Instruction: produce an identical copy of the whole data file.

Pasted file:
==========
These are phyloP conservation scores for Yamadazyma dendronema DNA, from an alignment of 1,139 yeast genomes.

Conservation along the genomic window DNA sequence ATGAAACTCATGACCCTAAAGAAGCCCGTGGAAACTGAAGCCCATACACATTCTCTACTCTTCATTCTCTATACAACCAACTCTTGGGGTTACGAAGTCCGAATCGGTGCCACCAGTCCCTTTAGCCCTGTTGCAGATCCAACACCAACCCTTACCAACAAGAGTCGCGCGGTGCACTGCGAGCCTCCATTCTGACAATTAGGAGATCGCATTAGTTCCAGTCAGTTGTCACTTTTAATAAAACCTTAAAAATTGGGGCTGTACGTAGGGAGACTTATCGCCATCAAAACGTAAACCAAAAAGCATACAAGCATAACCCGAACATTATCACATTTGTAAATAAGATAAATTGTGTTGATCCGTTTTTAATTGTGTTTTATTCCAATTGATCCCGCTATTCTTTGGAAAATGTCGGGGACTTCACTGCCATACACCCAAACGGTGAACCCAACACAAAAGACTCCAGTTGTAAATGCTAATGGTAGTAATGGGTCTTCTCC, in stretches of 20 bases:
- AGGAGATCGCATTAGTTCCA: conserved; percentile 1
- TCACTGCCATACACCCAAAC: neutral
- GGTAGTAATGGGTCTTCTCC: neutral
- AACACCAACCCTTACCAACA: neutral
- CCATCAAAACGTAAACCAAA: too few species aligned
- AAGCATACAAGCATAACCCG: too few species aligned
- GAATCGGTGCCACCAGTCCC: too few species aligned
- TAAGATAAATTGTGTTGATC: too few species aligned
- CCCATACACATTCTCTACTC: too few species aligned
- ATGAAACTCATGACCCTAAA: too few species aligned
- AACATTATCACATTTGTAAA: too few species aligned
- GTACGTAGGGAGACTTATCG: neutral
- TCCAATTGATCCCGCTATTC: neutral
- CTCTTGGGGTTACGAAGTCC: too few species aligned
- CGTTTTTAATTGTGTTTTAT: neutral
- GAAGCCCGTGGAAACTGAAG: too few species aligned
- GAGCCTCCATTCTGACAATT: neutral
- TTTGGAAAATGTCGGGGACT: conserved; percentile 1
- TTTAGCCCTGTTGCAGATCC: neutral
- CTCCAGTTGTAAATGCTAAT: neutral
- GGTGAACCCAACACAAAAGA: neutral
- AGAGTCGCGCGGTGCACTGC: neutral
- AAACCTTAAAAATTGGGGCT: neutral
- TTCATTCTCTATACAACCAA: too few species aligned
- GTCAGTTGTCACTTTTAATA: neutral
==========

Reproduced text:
These are phyloP conservation scores for Yamadazyma dendronema DNA, from an alignment of 1,139 yeast genomes.

Conservation along the genomic window DNA sequence ATGAAACTCATGACCCTAAAGAAGCCCGTGGAAACTGAAGCCCATACACATTCTCTACTCTTCATTCTCTATACAACCAACTCTTGGGGTTACGAAGTCCGAATCGGTGCCACCAGTCCCTTTAGCCCTGTTGCAGATCCAACACCAACCCTTACCAACAAGAGTCGCGCGGTGCACTGCGAGCCTCCATTCTGACAATTAGGAGATCGCATTAGTTCCAGTCAGTTGTCACTTTTAATAAAACCTTAAAAATTGGGGCTGTACGTAGGGAGACTTATCGCCATCAAAACGTAAACCAAAAAGCATACAAGCATAACCCGAACATTATCACATTTGTAAATAAGATAAATTGTGTTGATCCGTTTTTAATTGTGTTTTATTCCAATTGATCCCGCTATTCTTTGGAAAATGTCGGGGACTTCACTGCCATACACCCAAACGGTGAACCCAACACAAAAGACTCCAGTTGTAAATGCTAATGGTAGTAATGGGTCTTCTCC, in stretches of 20 bases:
- AGGAGATCGCATTAGTTCCA: conserved; percentile 1
- TCACTGCCATACACCCAAAC: neutral
- GGTAGTAATGGGTCTTCTCC: neutral
- AACACCAACCCTTACCAACA: neutral
- CCATCAAAACGTAAACCAAA: too few species aligned
- AAGCATACAAGCATAACCCG: too few species aligned
- GAATCGGTGCCACCAGTCCC: too few species aligned
- TAAGATAAATTGTGTTGATC: too few species aligned
- CCCATACACATTCTCTACTC: too few species aligned
- ATGAAACTCATGACCCTAAA: too few species aligned
- AACATTATCACATTTGTAAA: too few species aligned
- GTACGTAGGGAGACTTATCG: neutral
- TCCAATTGATCCCGCTATTC: neutral
- CTCTTGGGGTTACGAAGTCC: too few species aligned
- CGTTTTTAATTGTGTTTTAT: neutral
- GAAGCCCGTGGAAACTGAAG: too few species aligned
- GAGCCTCCATTCTGACAATT: neutral
- TTTGGAAAATGTCGGGGACT: conserved; percentile 1
- TTTAGCCCTGTTGCAGATCC: neutral
- CTCCAGTTGTAAATGCTAAT: neutral
- GGTGAACCCAACACAAAAGA: neutral
- AGAGTCGCGCGGTGCACTGC: neutral
- AAACCTTAAAAATTGGGGCT: neutral
- TTCATTCTCTATACAACCAA: too few species aligned
- GTCAGTTGTCACTTTTAATA: neutral